Tularemia is a relatively rare bacterial disease of birds, animals, and people and is found throughout the Northern Hemisphere. It is also called 'rabbit fever.'
What causes tularemia?
Tularemia is caused by Francisella tularensis. There are two strains of this bacteria. Type A generally causes a more severe disease in people. Type B has a more complex life cycle than Type A.
How is F. tularensis transmitted?
In North America, F. tularensis is spread from animal to animal by four different ticks: Dermacentor andersoni, D. variabilis, D. occidentalis, and Amblyomma americanum. Ticks become infected through feeding on infected animals or birds and can transmit the bacteria to another animal any time during the tick's life cycle (2 years). Fleas, like ticks, can transmit tularemia because of their feeding habits. Dogs and cats can also become infected by eating infected rabbits or rodents.
What are the symptoms of tularemia in pets?
Dogs appear to be fairly resistant to the disease and the only symptoms may be loss of appetite, listlessness, and a low fever. Cats are more susceptible and may develop high fevers and swollen lymph nodes. Puppies and kittens are usually more severely affected than older animals.
How is tularemia diagnosed?
A blood test which tests for the animal's antibodies (proteins produced to fight off the infection) to F. tularensis is available. The antibodies may not be detected in the early phase of the disease since it takes some time for the body to make them. As the disease progresses, the antibody level will rise.
Being able to grow F. tularensis in the laboratory from discharges or tissues from the affected animal is the sure way to diagnose the disease.
How is tularemia treated?
The best antibiotic to use to treat tularemia in dogs has not been determined. In people gentamicin and streptomycin are used. Newer antibiotics such as enrofloxacin (Baytril) and ciprofloxacin may be effective.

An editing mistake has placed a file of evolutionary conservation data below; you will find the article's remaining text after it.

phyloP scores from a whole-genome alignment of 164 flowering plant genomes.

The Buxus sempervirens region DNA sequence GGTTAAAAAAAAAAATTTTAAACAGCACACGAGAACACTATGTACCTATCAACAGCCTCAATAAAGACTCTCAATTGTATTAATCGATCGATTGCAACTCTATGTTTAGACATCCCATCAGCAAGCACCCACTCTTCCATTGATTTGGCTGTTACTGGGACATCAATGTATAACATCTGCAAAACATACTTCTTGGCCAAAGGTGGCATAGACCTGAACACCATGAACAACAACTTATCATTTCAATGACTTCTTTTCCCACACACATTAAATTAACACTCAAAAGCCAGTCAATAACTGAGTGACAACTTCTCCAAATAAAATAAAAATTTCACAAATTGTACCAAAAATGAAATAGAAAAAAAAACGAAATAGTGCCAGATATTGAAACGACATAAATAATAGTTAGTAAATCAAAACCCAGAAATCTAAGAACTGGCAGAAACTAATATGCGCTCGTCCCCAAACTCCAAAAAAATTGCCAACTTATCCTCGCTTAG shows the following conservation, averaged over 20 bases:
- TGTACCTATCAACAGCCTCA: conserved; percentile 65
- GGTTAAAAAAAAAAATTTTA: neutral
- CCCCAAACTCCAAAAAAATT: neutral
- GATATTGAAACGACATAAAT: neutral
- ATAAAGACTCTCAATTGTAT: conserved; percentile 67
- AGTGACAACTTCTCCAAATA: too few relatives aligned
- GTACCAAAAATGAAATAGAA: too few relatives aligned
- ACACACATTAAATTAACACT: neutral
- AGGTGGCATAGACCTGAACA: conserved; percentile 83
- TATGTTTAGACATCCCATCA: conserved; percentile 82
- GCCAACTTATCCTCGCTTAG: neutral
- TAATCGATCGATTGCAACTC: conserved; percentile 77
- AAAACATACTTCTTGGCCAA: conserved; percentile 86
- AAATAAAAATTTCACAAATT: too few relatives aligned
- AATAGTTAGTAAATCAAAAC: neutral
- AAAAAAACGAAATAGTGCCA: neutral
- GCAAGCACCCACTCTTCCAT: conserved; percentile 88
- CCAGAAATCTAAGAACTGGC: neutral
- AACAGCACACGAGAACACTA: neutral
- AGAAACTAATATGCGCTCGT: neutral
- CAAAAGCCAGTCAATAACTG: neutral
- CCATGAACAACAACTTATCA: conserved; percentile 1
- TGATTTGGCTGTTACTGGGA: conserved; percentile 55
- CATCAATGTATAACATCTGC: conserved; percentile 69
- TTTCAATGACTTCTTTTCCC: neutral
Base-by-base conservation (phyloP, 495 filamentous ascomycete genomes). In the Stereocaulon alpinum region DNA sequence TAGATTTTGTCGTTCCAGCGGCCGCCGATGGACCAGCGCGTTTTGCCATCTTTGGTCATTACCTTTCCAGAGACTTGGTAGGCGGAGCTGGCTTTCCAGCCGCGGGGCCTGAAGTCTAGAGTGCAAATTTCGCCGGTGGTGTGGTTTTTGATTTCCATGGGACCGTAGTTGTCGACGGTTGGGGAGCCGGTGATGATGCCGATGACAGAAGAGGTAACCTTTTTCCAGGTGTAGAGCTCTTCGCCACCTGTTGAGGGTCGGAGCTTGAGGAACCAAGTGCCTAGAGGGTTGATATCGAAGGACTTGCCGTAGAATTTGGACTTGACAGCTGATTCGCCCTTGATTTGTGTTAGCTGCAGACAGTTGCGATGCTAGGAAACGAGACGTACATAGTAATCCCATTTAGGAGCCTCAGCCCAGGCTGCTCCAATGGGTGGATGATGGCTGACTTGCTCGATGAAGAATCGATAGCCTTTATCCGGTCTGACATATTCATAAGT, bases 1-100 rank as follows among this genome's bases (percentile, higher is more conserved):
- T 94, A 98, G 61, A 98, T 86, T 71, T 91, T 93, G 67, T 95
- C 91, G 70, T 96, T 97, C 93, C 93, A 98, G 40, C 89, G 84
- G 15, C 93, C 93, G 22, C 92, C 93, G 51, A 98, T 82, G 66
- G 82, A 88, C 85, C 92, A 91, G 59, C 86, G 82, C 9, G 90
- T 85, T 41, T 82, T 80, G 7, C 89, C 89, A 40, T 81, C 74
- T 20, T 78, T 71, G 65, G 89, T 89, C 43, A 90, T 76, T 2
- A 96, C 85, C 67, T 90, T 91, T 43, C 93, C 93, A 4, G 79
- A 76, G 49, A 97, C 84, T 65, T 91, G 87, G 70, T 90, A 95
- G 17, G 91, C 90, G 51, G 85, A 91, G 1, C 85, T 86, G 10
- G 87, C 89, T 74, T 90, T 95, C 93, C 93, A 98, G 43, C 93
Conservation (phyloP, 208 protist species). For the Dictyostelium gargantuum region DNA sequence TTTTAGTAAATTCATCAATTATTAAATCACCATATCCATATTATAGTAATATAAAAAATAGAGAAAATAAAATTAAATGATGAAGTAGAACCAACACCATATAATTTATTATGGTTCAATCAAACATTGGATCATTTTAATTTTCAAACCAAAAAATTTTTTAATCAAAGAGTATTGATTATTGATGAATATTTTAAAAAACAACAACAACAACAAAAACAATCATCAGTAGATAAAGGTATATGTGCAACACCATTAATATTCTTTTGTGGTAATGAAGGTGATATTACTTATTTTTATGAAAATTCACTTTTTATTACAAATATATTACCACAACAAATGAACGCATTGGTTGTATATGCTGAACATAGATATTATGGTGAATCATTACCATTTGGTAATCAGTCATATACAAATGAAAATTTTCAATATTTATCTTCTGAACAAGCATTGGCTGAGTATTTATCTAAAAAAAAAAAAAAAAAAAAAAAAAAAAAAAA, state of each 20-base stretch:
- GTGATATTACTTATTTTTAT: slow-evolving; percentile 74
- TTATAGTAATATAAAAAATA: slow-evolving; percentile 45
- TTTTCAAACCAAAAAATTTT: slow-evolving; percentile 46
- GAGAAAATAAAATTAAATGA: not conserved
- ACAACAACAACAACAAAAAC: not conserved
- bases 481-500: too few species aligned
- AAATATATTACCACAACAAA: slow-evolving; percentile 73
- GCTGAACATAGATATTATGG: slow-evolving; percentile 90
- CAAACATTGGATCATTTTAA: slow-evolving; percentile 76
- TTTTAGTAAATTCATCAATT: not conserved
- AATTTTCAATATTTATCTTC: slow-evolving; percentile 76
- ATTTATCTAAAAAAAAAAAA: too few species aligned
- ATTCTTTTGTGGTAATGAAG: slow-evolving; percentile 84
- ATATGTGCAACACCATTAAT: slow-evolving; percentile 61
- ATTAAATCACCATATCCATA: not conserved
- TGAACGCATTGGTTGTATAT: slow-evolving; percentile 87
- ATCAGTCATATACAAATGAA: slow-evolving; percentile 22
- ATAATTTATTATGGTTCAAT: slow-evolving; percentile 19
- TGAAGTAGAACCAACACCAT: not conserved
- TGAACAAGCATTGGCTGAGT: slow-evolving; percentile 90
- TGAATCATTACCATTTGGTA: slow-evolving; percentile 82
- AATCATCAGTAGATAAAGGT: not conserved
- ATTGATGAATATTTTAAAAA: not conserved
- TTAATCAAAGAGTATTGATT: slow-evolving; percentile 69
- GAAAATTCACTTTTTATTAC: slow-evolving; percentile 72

How is tularemia prevented?
As with other diseases transmitted by fleas or ticks, flea control and tick control are the foundations of prevention. Products which repel and kill ticks and fleas such as those containing permethrins (Bio Spot-Spot On for Dogs and K9 Advantix) are good choices for dogs. For dogs, tick collars containing the active ingredient amitraz are also used, sometimes in conjunction permethrin-containing products in those areas with high tick infestations.
Restricting dogs from killing, eating, or coming into contact with dead rodents and rabbits is also important.
What are the important points to remember about tularemia in people?
People usually develop a lesion at the site of the tick bite which is called an 'indolent ulcer.' Enlarged lymph nodes are a common sign. If the bacteria was ingested (by eating undercooked rabbit, or off of unwashed hands after handling an infected rabbit), intestinal pain, vomiting, and diarrhea can occur. The time from the exposure to the bacteria, either through ingestion or a tick bite, until symptoms occur is generally 3 days. It is important to note that F. tularensis can live in frozen rabbit meat for over 3 years.